BLACKSBURG, VA, March 2, 2012 -- On Saturday March 3, around 100 students from grades 5 to 12 and their teachers will participate in a national Climate Change Student Summit (C2S2) in conjunction with Virginia Bioinformatics Institute at Virginia Tech (VBI), Virginia 4-H, the Antarctic Geological Drilling program (ANDRILL), and sponsored by a National Oceanic and Atmospheric Administration (NOAA) grant to ANDRILL at VBI.

The C2S2 Summit is the culmination of a series of workshops and educational seminars held over the past year at the Institute.  In previous workshops, students and teachers learned about the effects of climate change, how these effects are measured with techniques like Antarctic core sample drilling, and how to apply these findings in their own related science projects. 

During the Summit, students will hear from climate change experts on topics ranging from glaciers to alternate fuel sources to environmental effects of climate change.  They will also video conference with other students at locations on the Crow Indian Reservation in Montana and Beaufort, North Carolina.  Students will discuss their thoughts on climate change and also ask questions of the scientists.

For more information about past activities, please see Kids’ Tech University partners with 4-H in Climate Change Student Summit.

The educational fun continues on March 24th when KTU hosts an interactive session with the Institute’s own Stephen Eubank, Ph.D.  Eubank will present “How Much Work Could a Network Net if a Network Could Net Work?” helping students to understand how networks function and how they act as solutions (and causes) for many social problems.  This session will focus on engineering and health. On April 7, interested students can attend “Why Doesn’t My Banana Get the Flu?”,  an ecological and agriculturally-centered program given by Brett Tyler, Ph.D., Director of the Center for Genome Research and Biocomputing at Oregon State University.  Registration is available at: .

About Kids’ Tech University

Kids' Tech University (KTU;, a pioneering educational initiative designed to excite children about science and provide them with a real university experience. Kids' Tech University was spearheaded by VBI in collaboration with the Virginia Cooperative Extension’s 4-H Youth Development Program. Children, their parents, and teachers, come to the Virginia Tech campus and participate in a series of engaging scientific activities, including lectures by world-renowned researchers and hands-on laboratory experiments. The goal is to expose children early to cutting-edge research in science, math, engineering, and technology to hopefully encourage them to pursue science careers.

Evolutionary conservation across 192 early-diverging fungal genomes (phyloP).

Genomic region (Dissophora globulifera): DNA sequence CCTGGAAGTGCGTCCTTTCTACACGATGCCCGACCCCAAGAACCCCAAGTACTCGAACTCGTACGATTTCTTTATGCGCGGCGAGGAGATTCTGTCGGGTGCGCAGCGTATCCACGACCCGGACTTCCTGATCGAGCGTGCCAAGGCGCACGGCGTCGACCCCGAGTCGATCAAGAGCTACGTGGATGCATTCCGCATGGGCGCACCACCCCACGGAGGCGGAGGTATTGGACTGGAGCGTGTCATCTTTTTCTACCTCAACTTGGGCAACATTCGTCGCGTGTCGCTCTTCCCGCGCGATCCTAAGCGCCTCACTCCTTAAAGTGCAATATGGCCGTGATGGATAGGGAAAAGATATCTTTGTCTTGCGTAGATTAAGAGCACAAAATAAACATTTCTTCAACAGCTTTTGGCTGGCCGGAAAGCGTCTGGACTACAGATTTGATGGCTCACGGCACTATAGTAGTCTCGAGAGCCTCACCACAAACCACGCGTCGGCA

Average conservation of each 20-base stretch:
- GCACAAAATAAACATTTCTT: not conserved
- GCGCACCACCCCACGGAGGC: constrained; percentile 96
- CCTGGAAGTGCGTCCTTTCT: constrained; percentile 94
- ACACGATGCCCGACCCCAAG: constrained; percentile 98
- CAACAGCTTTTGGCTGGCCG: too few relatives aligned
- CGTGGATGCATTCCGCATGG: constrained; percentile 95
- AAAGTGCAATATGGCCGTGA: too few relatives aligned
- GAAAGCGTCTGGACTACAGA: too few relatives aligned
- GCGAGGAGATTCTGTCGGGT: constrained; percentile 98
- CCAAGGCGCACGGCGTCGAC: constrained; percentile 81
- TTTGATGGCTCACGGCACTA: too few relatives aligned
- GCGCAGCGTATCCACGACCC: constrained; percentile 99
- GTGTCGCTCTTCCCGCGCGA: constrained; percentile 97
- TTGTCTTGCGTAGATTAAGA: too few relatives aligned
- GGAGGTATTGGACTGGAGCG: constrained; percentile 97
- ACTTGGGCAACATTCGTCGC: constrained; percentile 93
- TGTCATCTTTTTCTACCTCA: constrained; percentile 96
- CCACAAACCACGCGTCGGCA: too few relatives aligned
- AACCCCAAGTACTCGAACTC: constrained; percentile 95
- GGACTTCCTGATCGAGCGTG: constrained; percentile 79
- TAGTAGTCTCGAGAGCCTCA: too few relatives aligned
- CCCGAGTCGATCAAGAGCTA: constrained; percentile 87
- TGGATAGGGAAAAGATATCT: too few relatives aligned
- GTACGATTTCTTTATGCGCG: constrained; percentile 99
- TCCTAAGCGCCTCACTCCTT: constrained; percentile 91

About the Virginia Bioinformatics Institute

The Virginia Bioinformatics Institute ( at Virginia Tech is a premier bioinformatics, computational biology, and systems biology research facility that uses transdisciplinary approaches to science combining information technology, biology, and medicine. These approaches are used to interpret and apply vast amounts of biological data generated from basic research to some of today’s key challenges in the biomedical, environmental, and agricultural sciences. With more than 240 highly trained multidisciplinary, international personnel, research at the institute involves collaboration in diverse disciplines such as mathematics, computer science, biology, plant pathology, biochemistry, systems biology, statistics, economics, synthetic biology, and medicine. The large amounts of data generated by this approach are analyzed and interpreted to create new knowledge that is disseminated to the world’s scientific, governmental, and wider communities.

About Virginia 4-H

4-H is the youth development education program of Virginia Cooperative Extension. Rich in learning experiences, young people are encouraged to participate in a variety of subject matter content that emphasizes 4-H's "learn by doing" philosophy while partnering with caring and trained adults as volunteer facilitators. Standing for head, heart, hands, and health, 4-H uses more than a century of experience in positive youth development programming to build strong, confident leaders. Current program emphasis to increase STEM knowledge, skills/abilities, attitudes, and aspirations is integrated into 4-H programming where applicable. Through school-based, after-school and community clubs, as well as camp settings, 4-H members are provided opportunities for real life application of content learned. Experiential learning and Skillathon Stations, used extensively in 4-H, provides a model for outreach consistency.



Tiffany Trent
(540) 231-6822

March 02, 2012